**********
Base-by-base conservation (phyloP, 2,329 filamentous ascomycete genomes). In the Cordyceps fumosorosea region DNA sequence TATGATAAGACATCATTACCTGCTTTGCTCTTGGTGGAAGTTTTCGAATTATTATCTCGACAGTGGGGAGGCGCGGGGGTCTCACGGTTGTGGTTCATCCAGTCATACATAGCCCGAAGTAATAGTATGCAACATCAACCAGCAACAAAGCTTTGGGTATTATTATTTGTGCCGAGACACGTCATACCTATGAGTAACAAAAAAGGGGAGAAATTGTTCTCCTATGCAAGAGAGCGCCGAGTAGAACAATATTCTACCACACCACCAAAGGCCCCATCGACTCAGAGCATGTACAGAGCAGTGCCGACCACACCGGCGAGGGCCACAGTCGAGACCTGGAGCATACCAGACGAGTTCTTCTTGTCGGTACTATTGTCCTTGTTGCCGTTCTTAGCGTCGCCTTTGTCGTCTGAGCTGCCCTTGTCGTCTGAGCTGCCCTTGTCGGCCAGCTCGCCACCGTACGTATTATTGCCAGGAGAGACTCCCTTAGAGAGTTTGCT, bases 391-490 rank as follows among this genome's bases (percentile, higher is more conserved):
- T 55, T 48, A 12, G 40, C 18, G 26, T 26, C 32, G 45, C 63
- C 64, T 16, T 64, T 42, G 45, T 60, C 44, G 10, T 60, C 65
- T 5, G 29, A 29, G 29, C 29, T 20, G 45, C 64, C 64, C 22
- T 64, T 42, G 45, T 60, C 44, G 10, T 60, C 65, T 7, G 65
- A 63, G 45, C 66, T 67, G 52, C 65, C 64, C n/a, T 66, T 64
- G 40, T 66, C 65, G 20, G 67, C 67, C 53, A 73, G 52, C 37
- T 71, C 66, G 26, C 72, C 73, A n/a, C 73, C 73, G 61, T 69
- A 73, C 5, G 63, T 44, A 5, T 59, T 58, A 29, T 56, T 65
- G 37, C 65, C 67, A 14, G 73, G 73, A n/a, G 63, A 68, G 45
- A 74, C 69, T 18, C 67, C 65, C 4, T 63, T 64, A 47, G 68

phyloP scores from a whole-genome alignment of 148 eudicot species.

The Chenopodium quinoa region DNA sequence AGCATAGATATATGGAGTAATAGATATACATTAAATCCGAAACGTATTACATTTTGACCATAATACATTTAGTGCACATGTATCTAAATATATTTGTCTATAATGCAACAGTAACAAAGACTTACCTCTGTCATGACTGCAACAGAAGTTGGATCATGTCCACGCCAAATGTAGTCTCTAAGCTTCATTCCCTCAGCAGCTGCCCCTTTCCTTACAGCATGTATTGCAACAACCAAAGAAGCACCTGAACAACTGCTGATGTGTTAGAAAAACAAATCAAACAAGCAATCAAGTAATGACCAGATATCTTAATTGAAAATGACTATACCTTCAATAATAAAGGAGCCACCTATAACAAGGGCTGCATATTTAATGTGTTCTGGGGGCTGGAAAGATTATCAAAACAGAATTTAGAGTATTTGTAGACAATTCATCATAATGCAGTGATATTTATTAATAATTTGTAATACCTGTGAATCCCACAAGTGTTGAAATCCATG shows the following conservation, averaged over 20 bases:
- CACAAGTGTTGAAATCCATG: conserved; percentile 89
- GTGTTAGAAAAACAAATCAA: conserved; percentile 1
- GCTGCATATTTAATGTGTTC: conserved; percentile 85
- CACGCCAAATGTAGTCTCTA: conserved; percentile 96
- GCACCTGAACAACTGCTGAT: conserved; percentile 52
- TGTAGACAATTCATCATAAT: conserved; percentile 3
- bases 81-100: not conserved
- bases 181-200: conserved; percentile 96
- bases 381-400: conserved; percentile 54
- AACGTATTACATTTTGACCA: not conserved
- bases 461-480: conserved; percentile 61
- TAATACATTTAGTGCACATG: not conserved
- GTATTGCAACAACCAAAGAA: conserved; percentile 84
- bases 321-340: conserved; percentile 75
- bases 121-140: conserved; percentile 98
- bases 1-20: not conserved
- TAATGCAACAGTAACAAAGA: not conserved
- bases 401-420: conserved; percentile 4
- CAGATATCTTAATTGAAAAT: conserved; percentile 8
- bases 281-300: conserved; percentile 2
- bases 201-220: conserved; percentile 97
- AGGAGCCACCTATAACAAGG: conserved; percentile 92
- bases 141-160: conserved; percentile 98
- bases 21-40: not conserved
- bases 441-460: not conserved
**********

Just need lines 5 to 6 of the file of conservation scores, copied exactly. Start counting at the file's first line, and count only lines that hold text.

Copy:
- T 64, T 42, G 45, T 60, C 44, G 10, T 60, C 65, T 7, G 65
- A 63, G 45, C 66, T 67, G 52, C 65, C 64, C n/a, T 66, T 64